Jeremy Collins

What a remarkable year 2017 was. The political games in Westminster and Brussels dominated the headlines.

Meanwhile, a more coherent political voice began to emerge in the regions, with new metro mayors elected in six big regional areas. As some heat comes off London markets, this bodes well for continued growth and investment in these major regional conurbations.

In retail property, just as our attention was turning inexorably to Christmas, up popped Hammerson and then Unibail-Rodamco with headline-grabbing multi-billion-pound acquisitions of Intu and Westfield respectively.

Looking ahead to the challenges facing the retail sector in particular, I am sure polarisation will continue to be one of the central debates. As Unibail and Hammerson have signalled, there will be a significant focus on the major retail destinations, such as Westfield London and Bullring Birmingham.


Westfield were a big part of the retail story for 2017 and will be again in 2018

At the other end of the spectrum, I expect the drive towards local convenience retailing will continue to grow. And retailers will continue to consolidate their positions, at least in part through acquisitions such as Tesco/Booker and Co-op/Nisa.

Proposition, personality and point of view

With the publication of the results of the Christmas sales season, I believe we are also seeing a polarisation in the retail market to those companies with a very clear proposition, personality and point of view. There were some very clear winners with vibrant fashion retailers such as Ted Baker, Joules and Fat Face turning in very strong growth in the range of 12% to 18%. Primark, with its continued focus on value, returned an impressive 7% increase, although this week, Joe Bloggs and East fell into administration.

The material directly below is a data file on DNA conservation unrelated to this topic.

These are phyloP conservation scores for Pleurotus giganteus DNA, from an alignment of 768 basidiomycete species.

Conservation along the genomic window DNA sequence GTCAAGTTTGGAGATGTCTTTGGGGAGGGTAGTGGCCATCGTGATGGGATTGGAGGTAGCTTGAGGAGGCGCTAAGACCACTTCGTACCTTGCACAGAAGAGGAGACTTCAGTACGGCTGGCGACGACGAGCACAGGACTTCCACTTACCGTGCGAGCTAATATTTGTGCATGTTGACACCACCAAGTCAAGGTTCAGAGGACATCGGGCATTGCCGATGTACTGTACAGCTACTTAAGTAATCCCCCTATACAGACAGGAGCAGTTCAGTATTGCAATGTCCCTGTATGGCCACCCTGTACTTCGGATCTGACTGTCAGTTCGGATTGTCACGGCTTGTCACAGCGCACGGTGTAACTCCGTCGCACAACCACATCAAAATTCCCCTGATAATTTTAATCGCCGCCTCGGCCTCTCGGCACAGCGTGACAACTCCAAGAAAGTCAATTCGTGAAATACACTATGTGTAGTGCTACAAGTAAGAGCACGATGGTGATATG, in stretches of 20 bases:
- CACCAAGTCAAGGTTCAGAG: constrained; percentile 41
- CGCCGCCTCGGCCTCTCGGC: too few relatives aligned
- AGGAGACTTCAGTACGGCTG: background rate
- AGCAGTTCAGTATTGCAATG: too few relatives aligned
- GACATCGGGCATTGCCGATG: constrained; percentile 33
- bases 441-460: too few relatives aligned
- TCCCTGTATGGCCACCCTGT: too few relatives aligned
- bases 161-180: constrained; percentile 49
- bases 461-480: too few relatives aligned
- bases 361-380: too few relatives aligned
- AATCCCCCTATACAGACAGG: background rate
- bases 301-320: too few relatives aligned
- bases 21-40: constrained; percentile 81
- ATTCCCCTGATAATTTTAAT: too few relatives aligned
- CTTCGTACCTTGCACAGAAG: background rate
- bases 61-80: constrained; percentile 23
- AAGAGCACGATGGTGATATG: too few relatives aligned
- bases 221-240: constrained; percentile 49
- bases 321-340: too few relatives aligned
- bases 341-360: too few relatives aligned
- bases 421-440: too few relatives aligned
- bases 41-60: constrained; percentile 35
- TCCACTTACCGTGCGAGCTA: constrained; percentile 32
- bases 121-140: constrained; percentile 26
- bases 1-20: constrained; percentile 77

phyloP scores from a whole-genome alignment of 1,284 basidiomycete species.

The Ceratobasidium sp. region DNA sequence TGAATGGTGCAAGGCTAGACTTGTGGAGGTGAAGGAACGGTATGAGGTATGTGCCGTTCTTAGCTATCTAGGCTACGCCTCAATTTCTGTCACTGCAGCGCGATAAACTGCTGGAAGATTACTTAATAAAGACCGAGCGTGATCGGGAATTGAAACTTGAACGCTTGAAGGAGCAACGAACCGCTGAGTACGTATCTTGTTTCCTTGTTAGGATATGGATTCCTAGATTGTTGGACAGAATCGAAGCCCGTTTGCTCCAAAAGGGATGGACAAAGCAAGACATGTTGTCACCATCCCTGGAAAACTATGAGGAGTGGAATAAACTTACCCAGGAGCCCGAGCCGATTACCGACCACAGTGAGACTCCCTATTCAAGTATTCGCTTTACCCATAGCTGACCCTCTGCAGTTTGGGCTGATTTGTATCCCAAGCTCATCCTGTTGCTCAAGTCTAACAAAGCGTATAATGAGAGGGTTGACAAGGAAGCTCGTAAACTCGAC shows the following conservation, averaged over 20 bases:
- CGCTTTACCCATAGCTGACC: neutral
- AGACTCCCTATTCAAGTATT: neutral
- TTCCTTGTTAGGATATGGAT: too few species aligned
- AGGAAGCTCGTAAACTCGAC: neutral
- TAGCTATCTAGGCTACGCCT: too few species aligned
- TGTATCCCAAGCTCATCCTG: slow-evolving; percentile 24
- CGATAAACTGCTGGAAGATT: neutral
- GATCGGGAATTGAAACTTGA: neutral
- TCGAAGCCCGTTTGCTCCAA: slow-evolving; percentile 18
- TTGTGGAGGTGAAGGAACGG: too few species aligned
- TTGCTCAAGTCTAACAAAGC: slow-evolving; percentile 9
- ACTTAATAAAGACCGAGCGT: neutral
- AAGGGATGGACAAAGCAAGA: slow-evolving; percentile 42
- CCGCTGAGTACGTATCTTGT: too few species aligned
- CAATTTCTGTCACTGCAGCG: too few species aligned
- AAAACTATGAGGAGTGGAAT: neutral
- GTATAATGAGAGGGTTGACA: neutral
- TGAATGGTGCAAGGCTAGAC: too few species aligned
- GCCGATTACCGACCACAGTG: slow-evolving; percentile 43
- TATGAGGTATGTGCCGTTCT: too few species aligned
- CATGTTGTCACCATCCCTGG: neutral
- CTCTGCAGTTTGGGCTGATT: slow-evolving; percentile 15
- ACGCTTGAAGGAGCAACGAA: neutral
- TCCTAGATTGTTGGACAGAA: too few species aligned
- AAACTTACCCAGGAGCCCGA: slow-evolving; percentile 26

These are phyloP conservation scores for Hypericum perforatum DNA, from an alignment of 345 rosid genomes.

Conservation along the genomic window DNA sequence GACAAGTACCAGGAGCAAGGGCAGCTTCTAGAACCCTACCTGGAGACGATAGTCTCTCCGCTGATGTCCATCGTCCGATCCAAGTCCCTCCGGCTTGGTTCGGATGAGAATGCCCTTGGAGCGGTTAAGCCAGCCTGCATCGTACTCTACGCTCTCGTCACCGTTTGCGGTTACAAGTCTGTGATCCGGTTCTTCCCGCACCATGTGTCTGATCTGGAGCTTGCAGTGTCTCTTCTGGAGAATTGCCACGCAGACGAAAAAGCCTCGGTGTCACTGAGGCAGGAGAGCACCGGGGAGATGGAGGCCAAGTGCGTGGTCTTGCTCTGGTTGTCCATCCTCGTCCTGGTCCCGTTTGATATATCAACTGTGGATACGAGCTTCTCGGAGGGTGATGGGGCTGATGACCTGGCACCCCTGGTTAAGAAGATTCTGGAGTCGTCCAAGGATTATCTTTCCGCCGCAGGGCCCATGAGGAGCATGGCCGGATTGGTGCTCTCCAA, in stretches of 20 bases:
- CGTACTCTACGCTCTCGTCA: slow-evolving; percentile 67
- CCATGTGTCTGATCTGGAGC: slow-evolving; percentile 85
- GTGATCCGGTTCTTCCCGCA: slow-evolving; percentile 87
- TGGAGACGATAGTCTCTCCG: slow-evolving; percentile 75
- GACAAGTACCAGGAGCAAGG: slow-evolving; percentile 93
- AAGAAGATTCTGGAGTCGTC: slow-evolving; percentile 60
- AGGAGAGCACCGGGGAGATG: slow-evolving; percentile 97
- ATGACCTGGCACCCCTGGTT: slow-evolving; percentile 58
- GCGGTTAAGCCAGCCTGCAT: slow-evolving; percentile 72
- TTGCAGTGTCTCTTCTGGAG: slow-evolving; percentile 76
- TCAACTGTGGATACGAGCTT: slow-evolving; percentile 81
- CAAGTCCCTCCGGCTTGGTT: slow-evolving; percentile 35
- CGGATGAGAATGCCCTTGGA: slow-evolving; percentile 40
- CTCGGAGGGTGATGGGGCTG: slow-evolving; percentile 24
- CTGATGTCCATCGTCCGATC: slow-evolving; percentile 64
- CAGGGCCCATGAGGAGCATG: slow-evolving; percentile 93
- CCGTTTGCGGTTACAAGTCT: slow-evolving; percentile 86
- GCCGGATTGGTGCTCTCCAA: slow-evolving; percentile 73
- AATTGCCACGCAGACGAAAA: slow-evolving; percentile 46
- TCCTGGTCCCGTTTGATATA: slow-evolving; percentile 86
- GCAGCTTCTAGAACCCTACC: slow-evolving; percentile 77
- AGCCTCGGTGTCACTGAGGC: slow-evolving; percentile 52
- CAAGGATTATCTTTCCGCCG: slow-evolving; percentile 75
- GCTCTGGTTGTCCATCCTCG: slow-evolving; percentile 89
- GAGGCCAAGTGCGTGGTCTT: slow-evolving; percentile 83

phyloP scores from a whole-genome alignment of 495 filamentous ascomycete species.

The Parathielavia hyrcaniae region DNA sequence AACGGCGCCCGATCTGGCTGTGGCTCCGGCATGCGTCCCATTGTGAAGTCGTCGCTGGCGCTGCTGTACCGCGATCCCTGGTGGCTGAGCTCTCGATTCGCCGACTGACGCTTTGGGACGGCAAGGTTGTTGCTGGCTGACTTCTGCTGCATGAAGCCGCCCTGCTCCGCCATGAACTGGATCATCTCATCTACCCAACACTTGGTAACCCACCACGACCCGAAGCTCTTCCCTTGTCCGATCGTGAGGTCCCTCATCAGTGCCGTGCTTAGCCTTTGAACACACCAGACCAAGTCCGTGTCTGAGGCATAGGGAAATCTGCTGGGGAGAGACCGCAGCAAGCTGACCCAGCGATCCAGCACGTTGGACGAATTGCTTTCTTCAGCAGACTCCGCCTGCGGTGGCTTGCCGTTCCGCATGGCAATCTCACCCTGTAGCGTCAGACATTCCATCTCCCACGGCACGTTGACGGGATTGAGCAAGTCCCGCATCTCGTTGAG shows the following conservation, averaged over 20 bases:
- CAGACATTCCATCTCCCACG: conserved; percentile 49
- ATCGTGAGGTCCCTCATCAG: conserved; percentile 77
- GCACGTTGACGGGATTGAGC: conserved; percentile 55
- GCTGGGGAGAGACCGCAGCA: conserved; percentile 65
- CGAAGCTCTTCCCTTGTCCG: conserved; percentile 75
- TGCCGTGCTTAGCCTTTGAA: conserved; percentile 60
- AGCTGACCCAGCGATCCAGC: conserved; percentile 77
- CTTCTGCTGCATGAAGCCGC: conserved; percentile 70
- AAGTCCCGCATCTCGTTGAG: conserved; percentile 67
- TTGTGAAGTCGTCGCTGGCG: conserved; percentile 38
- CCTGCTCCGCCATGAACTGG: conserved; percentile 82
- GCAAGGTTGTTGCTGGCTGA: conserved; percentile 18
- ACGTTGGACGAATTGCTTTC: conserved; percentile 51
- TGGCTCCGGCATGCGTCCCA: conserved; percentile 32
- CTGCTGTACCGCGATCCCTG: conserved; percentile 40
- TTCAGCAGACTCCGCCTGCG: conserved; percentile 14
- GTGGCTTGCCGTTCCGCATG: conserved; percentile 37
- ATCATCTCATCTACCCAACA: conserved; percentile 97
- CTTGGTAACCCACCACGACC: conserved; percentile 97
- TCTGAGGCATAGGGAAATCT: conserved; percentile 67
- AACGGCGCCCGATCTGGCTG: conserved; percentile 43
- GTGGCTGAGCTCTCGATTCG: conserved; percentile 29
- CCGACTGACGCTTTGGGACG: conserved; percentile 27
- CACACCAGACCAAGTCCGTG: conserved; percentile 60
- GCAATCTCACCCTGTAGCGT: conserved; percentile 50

In the department store sector, John Lewis continued to perform well with 3.4% growth. Others with less clearly differentiated offers found the going much harder, with Debenhams, House of Fraser and Marks & Spencer seeing sales decline. Even Next had a bit of a wobble in the autumn, although a solid performance over Christmas saw them above the line at circa 1% growth.

In the food sector, the discounters continued to perform extremely strongly, with Aldi and Lidl both achieving double-digit sales uplifts, while the big four grocers also returned to positive sales growth.

Next superstore

Next was among the retailers to deliver a strong Christmas performance

Source: GDFL/Creative Commons

As companies start to declare their year-end profit results in the spring, I suspect we will see a starker contrast between winners and losers. The brutal downward pressures on margins through the perfect storm of business rate rises, national living wage rises and the adverse exchange rate (as most retailers import the bulk of their inventories), combined with weak consumer confidence and demand, will see the effects of discounting pre-Christmas ravage the profitability of many retailers.

I fear we will see more retail firms join the ranks of the distressed alongside Toys R Us and New Look. The impact on demand for floorspace, rents and yields has yet to play out. Will we finally see a more marked pricing differential between the prime major centres and the smaller, secondary centres?

Additionally, digital innovation continues to disrupt the retail sector, with online retail surging ahead. Boohoo (100%) and ASOS (circa 30%) were standout winners over Christmas. Will this lead to a shrinking of the retail property sector overall? While continued growth in online sales is proving great news for the distribution sector, it certainly feels as though we have far too many shops across the UK. The leisure and catering sector also appears to be slowing.

Ultimately, I believe retailers will find ways to harness technology to enhance the shopping experience, and ensure shops remain a relevant and vibrant facet of our towns and cities. The effects of polarisation will create winners and losers, and the property industry will absolutely have to apply its skills and creativity to anticipate, adapt and find new solutions to some of these seemingly intractable challenges. Let’s hope our politicians prove to be as equal to their challenges, especially Brexit.

Jeremy Collins spent 15 years as property director at John Lewis